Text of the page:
FacebookTwitterGoogle+RedditEmail

Brussels: Just the Latest Failure of the ‘War on Terror’

Once again the West has been stirred to outrage. Two bombs were set off in a bustling airport and one in crowded subway car in Brussels. Now we #PrayForBelgium.

The callous West has long turned a blind eye to the violence it wages around the world, but this is different. Once again, ‘they’ are attacking ‘us’ here at home.

The attack is tragic, but it shouldn’t be a surprise. To say the West’s ‘War on Terror’ has been an extraordinary failure is inaccurate. In actuality, it is accelerating terrorism.

In fact, during the 14 years of the ‘War on Terror’, the West has failed to eliminate even one terror organization, yet organizations like ISIS have risen from the ashes of the West’s counterterror policy.

My analysis of US State Department data shows that terror attacks have increased by a staggering 65 times since 9/11. This massive escalation in terror really skyrocketed during the US War in Iraq. British Intelligence has dubbed this the ‘Iraq Effect’.

According the US State Department, in 2003 there were 208 terror attacks around the world, but that number had jumped to 11,000 attacks just 2 years later. In the years since, the number of attacks has generally been above 10,000.

It’s tragically fitting that the attack in Brussels occurred just 2 days after the 13th anniversary of the US War in Iraq. The Iraq War, the centerpiece of the US ‘War on Terror’, gave rise to ISIS, the very terror organization, which claimed responsibility for the attack in Brussels.

Many of the US’ counterterror failures have their roots in the colossal disaster that was the US war in Iraq. ISIS exploited the destruction and instability of war to attract foreign jihadists, gain local support, and create a deeply rooted organizational structure.

Anger over the US war is a common motivation cited for why individuals join ISIS, according to interviews with captured militants.

Most of ISIS’ leadership is Iraqi and the group’s rise reflects the political failures in Iraq and Syria. The discrimination and violent repression of the Sunni community by the Iraqi government and Assad regime created a situation where many Sunnis see ISIS as a preferable option to the state structures ISIS has replaced.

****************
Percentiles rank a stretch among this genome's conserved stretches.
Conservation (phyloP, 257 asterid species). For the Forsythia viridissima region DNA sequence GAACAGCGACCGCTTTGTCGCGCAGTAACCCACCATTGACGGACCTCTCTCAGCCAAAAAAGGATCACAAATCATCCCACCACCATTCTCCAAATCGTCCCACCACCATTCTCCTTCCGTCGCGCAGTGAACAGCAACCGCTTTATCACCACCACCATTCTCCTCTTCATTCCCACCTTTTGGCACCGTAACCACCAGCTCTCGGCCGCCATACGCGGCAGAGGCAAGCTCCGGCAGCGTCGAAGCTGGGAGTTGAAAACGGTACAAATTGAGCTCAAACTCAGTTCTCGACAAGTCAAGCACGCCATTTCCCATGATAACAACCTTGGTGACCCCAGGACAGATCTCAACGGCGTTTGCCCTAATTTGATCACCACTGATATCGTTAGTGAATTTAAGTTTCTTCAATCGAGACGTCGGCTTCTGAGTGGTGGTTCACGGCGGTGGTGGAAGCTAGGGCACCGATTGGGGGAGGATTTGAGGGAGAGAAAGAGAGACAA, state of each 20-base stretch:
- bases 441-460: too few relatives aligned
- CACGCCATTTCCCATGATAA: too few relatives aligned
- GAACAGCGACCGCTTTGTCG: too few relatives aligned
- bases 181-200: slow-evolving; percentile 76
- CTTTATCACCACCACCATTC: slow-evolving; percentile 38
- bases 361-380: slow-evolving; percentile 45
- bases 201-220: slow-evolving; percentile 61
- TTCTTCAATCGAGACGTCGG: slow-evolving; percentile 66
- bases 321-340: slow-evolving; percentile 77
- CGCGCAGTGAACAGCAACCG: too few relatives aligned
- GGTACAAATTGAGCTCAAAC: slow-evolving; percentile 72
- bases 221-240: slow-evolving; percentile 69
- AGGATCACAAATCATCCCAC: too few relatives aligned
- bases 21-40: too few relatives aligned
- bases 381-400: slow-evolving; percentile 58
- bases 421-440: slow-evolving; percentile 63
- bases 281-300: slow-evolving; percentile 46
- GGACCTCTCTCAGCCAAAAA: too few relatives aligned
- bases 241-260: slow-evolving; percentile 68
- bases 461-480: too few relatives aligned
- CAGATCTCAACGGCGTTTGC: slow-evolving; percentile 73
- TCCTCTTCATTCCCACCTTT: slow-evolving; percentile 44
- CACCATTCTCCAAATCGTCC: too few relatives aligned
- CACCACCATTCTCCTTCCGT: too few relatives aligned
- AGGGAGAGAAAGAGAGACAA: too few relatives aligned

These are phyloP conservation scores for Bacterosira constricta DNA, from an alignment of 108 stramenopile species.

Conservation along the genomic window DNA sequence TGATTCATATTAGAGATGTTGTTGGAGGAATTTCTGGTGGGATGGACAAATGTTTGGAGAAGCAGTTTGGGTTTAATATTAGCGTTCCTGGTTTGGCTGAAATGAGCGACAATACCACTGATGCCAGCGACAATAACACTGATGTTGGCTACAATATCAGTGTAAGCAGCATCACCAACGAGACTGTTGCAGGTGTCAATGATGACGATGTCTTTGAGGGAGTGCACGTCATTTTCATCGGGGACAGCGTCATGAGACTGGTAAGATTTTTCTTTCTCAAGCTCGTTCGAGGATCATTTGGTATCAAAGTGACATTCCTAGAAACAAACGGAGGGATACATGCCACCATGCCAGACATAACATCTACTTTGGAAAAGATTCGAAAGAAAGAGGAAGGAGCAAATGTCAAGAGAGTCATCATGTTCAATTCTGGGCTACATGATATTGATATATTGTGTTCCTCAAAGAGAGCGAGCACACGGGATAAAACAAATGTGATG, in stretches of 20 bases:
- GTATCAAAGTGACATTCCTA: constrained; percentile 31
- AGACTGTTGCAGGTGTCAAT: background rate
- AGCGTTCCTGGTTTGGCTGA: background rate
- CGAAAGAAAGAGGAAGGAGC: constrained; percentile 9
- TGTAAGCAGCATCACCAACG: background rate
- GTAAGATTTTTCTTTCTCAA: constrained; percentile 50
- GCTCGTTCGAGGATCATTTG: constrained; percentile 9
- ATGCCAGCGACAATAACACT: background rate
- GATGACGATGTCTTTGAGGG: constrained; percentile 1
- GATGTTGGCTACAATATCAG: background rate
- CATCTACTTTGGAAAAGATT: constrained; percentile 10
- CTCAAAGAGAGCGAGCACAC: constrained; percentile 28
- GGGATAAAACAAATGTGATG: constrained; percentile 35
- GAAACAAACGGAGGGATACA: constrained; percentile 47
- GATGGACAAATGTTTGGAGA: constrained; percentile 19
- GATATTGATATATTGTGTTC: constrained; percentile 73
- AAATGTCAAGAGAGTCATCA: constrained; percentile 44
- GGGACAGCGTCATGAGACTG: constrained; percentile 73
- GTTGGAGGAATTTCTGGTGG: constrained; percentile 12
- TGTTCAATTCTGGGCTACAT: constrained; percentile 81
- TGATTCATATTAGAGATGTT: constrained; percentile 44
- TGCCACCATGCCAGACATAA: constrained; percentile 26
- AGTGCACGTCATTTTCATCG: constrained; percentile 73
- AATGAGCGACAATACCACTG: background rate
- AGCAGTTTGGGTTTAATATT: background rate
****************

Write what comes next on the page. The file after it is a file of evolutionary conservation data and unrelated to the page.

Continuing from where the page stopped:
In response to the rise of ISIS, the West has taken its preferred form of action, violence.  The US-led coalition has launched almost 11,000 strikes, which have killed 10,000 ISIS fighters, on an ISIS military force, which the CIA officially estimates to be 30,000, though this is likely a large underestimate.

This use of force has predictably been largely unsuccessful. In fact, it actually fuels resentment by the local population by leaving communities caught between ISIS’s harsh rule and the West’s indiscriminate violence. Military destruction without a political solution has only deepened the crisis and aided ISIS recruitment.

The US-Russia/Iran rivalry is another serious problem. It only sows division in the effort to fight terrorism in Iraq and Syria. The effect is that the US is turning its back on some of the most effective partners in the fight against ISIS.

Anyone hoping for a change of course in the West’s reaction to terror was quickly disappointed this week.

The US Secretary of Defense quickly announced the Pentagon will increase funding for the US air strikes on ISIS, and Obama is even concerned a major terror attack in the US may force the US into a “large and costly war in the Middle East”.

But more violence abroad wasn’t the only response to Brussels the US offered. We also saw Donald Trump renewing his pledge to ban Muslims from entering the US, and Ted Cruz calling for police patrols in ‘Muslims neighborhoods’.

Not to be outdone by politicians, ordinary citizens exhibited some of that famous ‘Western civilization’ with the hateful hashtag #StopIslam, which was trending worldwide on Twitter.